The CFPB has announced that David Reiling, CEO of Minneapolis-based Sunrise Banks, and Monica Thomas, Executive Vice President of Illinois Service Federal Savings and Loan Association in Chicago, Ill. will join the CFPB’s new Community Bank Advisory Council. The Dodd-Frank Act charges the CFPB with establishing the Consumer Advisory Board to advise and consult with the Bureau’s Director on consumer protection, financial services, community development, fair lending and civil rights. “These new members of our advisory board and councils will provide valuable input to help us better understand the consumer financial marketplace,” said CFPB Director Richard Cordray.
Proposed requirements on private mortgage insurers under consideration by the Federal Housing Finance Agency would protect Fannie Mae and Freddie Mac from another financial crisis, but could end up raising mortgage costs for thousands of borrowers according to a new report from Moody's Analytics and the Urban Institute. The report authors say that the new rules would lead borrowers to pay an extra 0.15 percentage point in mortgage insurance premiums. Borrowers with low credit scores who make a 5% down payment could pay an extra 0.7 percentage point. At issue are how much liquid assets insurers should have to hold against their liabilities and what the insurers should be allowed to count as capital. The authors believe mortgage insurers should be allowed to count a portion of future insurance premiums, which the draft requirements don’t allow.
San Francisco-based Lending Club Corp. has filed for an initial public offering. The online peer-to-peer lender is yet to determine the number of shares and price range, but expects its initial fundraising target to be $500 million. It said it may use a portion of the IPO proceeds to repay a term loan it used to fund an acquisition earlier this year. Other web-based lenders are expected to follow in Lending Club's footsteps. OnDeck Capital Inc., an online lender to small business, is preparing to file for an IPO that could value the business at roughly $1.5 billion. Executives from Kabbage Inc., another small-business lender, earlier this year indicated an IPO may be on the agenda in 2015.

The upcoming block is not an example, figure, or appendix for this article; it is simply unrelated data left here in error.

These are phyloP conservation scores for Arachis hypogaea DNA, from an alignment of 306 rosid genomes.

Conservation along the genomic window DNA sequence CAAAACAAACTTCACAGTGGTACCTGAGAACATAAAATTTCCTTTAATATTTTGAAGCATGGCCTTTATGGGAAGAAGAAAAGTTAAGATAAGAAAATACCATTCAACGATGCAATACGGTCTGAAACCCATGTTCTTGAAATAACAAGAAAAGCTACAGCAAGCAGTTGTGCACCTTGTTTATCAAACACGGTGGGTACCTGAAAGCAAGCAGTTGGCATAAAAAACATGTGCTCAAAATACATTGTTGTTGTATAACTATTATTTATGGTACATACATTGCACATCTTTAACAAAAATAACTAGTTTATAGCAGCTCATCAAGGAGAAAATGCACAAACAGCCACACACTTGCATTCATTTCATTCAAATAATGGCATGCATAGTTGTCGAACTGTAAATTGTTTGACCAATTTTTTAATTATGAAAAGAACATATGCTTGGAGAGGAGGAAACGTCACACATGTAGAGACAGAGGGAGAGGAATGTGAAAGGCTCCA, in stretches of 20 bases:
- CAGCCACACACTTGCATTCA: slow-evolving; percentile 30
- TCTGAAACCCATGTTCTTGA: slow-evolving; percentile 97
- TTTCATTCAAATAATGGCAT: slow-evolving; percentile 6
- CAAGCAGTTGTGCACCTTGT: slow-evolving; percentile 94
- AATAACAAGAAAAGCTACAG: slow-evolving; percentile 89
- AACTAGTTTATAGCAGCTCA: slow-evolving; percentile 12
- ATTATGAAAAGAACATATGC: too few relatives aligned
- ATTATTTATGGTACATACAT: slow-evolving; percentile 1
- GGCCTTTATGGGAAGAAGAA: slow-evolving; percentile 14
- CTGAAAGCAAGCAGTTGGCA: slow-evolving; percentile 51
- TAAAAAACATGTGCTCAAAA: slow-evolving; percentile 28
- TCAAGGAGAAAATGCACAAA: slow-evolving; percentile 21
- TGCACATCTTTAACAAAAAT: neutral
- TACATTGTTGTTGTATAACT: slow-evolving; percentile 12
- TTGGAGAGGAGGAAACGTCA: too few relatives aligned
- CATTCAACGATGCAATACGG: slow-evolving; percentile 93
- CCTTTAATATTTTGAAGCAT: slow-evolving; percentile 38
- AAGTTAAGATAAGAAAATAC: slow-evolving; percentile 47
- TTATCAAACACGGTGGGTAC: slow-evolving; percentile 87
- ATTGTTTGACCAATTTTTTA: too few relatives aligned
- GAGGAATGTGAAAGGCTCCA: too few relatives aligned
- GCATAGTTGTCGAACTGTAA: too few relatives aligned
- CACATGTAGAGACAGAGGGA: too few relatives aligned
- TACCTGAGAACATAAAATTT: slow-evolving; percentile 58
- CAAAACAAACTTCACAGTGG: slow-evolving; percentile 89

A new study by the Russell Sage Foundation finds that household net worth declined steadily between 2007 and 2013. Households in the lowest income quartile were hardest hit, losing 60% of their wealth. The culprit, advocates say, has been slow mortgage lending to low income and minority borrowers. Twenty-five percent of Americans' wealth comes from the increased value of homes and nearly 50% for people of color. But since 2007, one-quarter of all Latino and African-American borrowers have lost their homes to foreclosure or are seriously delinquent, compared to 12% of white borrowers. Making matters worse, millions of people who lost their homes will have to wait up to seven years to rehabilitate their score just to be eligible to apply for a mortgage.
The CDFI Fund awarded 185 organizations more than $195.4 million in the FY 2014 round of the CDFI and NACA Programs. The award announcement included more than $160.8 million in Financial Assistance and Technical Assistance awards to 152 organizations through the CDFI Program, and more than $12.2 million to 33 organizations through the NACA Program. Twelve awardees received $22.4 million in Healthy Food Financing Initiative awards. Eight CDBA members were among the awardees, including BankPlus ($1,750,000), Beneficial State Bank ($1,500,000), Carver State Bank ($306,000), Central Bank of Kansas City ($1,088,666), City First Bank of D.C. ($1,700,000), Community Capital of Va. ($2,000,000), Guarantee Bank & Trust ($1,100,000) and CheckSpring Community Corporation (holding company of Spring Bank, $700,000)